Basic information
Interviewee ID: 990030
Name: Dorjsüren
Parent's name: Galsan
Ovog: Huatsai
Sex: m
Year of Birth: 1945
Ethnicity: Buriad

Additional Information
Education: higher
Notes on education:
Work: retired
Belief: Buddhist
Born in: Dadal sum, Hentii aimag
Lives in: Dadal sum (or part of UB), Hentii aimag
Mother's profession: [blank]
Father's profession: [blank]

Themes for this interview, suggested by the interview team, are:
(Please click on a theme to see more interviews on that topic)
work; family; environment; travel; democracy;

Alternative keywords suggested by readers for this interview are: (Please click on a keyword to see more interviews, if any, on that topic)

childhood; education; parents; Dadal sum; collective farm; bureaucracy; Buryat wedding;

Click here to submit your own keywords for this interview

To read a full interview with Dorjsüren please click on the Interview ID below.

Summary of Interview 080708B with Dorjsüren

In this interview Dorjsüren tells about his childhood: how he cut hay, the school where he studied, when he first saw a motorcycle and a lorry, what his parents did, and what Dadal sum was like then. When he was in the fourth grade the whole class participated in the construction of a new school building. When the construction work was completed in 1964, the then leader of Mongolia, Tsedenbal, visited the new school building. Dorjsüren says that in his childhood he read not only Mongolian writers but foreigners as well, including Jack London and Jules Verne. He also tells that in the socialist period Dadal sum was a prosperous and good place to live in. In the 1950s Dadal had electricity and radio, whereas many sums in the vicinity had none. The famous sanatorium Gurvan Nuur was opened in Dadal in 1949.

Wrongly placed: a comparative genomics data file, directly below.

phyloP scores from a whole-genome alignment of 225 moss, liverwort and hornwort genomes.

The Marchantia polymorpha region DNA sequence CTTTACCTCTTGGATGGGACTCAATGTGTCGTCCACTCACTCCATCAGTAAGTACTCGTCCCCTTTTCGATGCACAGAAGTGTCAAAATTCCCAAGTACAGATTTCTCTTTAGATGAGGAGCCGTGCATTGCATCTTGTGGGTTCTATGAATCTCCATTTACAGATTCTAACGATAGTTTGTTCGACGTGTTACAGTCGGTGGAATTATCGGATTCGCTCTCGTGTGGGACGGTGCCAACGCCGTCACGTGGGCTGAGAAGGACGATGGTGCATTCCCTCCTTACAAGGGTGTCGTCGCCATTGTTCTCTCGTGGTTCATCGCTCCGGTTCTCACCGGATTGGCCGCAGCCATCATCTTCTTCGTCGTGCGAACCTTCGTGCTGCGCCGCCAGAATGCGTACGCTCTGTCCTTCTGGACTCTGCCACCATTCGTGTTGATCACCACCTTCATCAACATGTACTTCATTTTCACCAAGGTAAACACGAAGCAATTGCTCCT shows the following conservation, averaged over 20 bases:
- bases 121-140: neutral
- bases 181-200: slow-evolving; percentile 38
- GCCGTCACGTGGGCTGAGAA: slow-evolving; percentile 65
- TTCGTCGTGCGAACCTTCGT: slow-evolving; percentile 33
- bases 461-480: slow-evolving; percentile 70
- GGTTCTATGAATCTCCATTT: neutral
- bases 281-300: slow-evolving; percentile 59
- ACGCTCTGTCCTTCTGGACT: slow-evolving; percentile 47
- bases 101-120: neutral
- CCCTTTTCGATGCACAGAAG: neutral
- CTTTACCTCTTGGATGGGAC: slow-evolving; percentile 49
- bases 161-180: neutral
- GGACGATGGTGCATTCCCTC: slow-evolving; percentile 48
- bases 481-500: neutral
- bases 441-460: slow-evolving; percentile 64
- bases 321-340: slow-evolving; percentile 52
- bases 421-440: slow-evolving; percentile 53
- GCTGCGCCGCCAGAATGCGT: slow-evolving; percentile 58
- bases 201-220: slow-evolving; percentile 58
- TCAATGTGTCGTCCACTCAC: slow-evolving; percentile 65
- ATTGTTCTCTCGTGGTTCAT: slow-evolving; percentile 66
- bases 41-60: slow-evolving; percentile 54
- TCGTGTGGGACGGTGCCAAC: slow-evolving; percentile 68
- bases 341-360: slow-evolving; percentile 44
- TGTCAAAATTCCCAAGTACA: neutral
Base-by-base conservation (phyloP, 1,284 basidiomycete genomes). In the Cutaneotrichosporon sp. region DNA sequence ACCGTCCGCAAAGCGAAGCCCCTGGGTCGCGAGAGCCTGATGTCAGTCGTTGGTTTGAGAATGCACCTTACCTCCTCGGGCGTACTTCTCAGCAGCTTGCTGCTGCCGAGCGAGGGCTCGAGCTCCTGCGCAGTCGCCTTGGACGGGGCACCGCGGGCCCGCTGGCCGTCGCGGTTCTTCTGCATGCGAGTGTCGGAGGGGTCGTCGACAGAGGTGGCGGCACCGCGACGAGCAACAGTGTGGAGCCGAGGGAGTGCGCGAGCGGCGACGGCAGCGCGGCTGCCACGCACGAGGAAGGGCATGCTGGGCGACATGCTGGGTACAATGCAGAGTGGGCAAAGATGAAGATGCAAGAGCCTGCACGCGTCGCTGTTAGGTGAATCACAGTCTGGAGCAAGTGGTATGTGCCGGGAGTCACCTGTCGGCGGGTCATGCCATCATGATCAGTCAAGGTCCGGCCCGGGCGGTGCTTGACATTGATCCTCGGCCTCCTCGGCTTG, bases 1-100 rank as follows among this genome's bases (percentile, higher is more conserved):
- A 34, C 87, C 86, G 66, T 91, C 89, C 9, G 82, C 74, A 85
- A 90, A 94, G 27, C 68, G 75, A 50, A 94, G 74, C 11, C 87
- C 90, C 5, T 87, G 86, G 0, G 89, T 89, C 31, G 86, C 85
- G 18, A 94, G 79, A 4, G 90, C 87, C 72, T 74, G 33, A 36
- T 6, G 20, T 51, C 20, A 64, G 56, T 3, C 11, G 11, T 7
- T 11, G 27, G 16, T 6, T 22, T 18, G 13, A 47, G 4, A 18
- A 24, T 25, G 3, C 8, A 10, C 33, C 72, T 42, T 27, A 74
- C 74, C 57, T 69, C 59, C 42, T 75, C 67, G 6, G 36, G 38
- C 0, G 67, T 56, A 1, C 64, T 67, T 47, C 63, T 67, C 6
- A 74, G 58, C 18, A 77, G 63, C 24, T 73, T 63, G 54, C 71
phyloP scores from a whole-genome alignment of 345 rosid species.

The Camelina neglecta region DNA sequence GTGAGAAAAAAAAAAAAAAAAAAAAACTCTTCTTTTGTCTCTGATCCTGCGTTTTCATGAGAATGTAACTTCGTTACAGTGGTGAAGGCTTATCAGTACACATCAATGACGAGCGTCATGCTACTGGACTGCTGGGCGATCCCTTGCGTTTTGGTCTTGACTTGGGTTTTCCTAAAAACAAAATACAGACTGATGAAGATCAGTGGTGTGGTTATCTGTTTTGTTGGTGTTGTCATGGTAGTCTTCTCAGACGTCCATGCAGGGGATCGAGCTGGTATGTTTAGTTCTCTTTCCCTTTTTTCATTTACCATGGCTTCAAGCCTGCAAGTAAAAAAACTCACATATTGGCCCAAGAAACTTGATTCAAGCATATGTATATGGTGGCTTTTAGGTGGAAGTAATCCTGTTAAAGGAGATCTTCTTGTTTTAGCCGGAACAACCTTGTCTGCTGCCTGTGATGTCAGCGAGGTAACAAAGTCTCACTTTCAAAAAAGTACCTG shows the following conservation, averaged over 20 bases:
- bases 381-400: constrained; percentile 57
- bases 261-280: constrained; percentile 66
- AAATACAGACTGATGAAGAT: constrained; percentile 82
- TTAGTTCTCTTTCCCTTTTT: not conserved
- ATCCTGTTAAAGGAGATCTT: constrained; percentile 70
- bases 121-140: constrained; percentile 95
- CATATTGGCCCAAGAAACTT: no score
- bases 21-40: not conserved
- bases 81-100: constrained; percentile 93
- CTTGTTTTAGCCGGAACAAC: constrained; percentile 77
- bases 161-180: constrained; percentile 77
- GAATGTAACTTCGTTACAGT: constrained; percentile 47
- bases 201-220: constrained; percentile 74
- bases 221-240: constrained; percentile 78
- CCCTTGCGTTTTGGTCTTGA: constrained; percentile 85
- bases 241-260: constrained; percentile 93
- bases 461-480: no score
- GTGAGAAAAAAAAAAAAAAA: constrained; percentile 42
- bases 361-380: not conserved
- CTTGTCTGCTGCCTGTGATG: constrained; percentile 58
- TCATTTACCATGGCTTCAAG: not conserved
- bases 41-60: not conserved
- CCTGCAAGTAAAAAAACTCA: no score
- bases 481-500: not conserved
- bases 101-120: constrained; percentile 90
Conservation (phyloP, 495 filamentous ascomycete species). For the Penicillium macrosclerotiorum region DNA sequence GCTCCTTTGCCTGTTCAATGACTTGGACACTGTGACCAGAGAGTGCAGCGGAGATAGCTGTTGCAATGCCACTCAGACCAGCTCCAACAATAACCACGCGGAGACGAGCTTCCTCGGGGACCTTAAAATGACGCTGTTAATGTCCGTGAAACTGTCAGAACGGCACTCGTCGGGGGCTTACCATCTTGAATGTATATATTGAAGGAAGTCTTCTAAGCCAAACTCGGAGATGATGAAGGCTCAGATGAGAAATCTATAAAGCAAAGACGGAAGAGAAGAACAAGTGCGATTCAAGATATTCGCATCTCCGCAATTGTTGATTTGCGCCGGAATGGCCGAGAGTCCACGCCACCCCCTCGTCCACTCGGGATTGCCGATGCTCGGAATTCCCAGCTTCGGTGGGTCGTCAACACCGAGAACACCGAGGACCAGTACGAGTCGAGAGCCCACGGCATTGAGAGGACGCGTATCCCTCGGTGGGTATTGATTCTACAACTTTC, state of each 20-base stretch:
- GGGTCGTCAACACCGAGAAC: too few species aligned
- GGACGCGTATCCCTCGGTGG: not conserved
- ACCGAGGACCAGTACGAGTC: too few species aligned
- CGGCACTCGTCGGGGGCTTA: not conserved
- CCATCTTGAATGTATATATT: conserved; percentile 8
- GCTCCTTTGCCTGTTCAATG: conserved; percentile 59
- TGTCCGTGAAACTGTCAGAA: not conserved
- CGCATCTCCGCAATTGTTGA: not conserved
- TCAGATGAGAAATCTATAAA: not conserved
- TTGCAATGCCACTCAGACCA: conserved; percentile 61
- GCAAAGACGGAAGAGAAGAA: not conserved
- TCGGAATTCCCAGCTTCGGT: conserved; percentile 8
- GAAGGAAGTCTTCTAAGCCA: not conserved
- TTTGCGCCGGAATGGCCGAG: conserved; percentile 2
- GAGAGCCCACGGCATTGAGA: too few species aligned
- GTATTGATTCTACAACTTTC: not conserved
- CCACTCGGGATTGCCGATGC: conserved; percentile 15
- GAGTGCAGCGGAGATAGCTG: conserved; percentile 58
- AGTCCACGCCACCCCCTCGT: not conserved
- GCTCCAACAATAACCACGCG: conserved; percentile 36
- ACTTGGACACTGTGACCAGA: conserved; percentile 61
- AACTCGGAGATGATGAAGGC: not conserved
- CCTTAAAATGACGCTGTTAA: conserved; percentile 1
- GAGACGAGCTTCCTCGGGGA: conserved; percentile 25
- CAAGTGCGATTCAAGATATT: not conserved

Although Dorjsüren has a positive memory of state socialism (for instance, education and health care were free, and life in general was better), two things that he most resents about that time are bureaucracy and the fact that the state restricted people’s freedom of movement. He himself was affected many times. For example, in 1987 when his wife entered the Medical University in Ulaanbaatar, he was not allowed to join her in Ulaanbaatar. It took him two years to obtain a special permission to settle in Ulaanbaatar. It is no wonder then that he actively supported the democratic movement from the beginning. In his view, democracy brought freedom to people. As a result, today people can live wherever they like and do whatever job they choose to. Democracy is however without its back draws. It is difficult to live on salary alone. To supplement his income and help his children with their tuition fees, Dorjsüren runs a small vegetable farm and keeps a guesthouse for foreign tourists.

In 1974, at the age of thirty-one he married his wife in accordance with Buryat traditions. He tells about the wedding.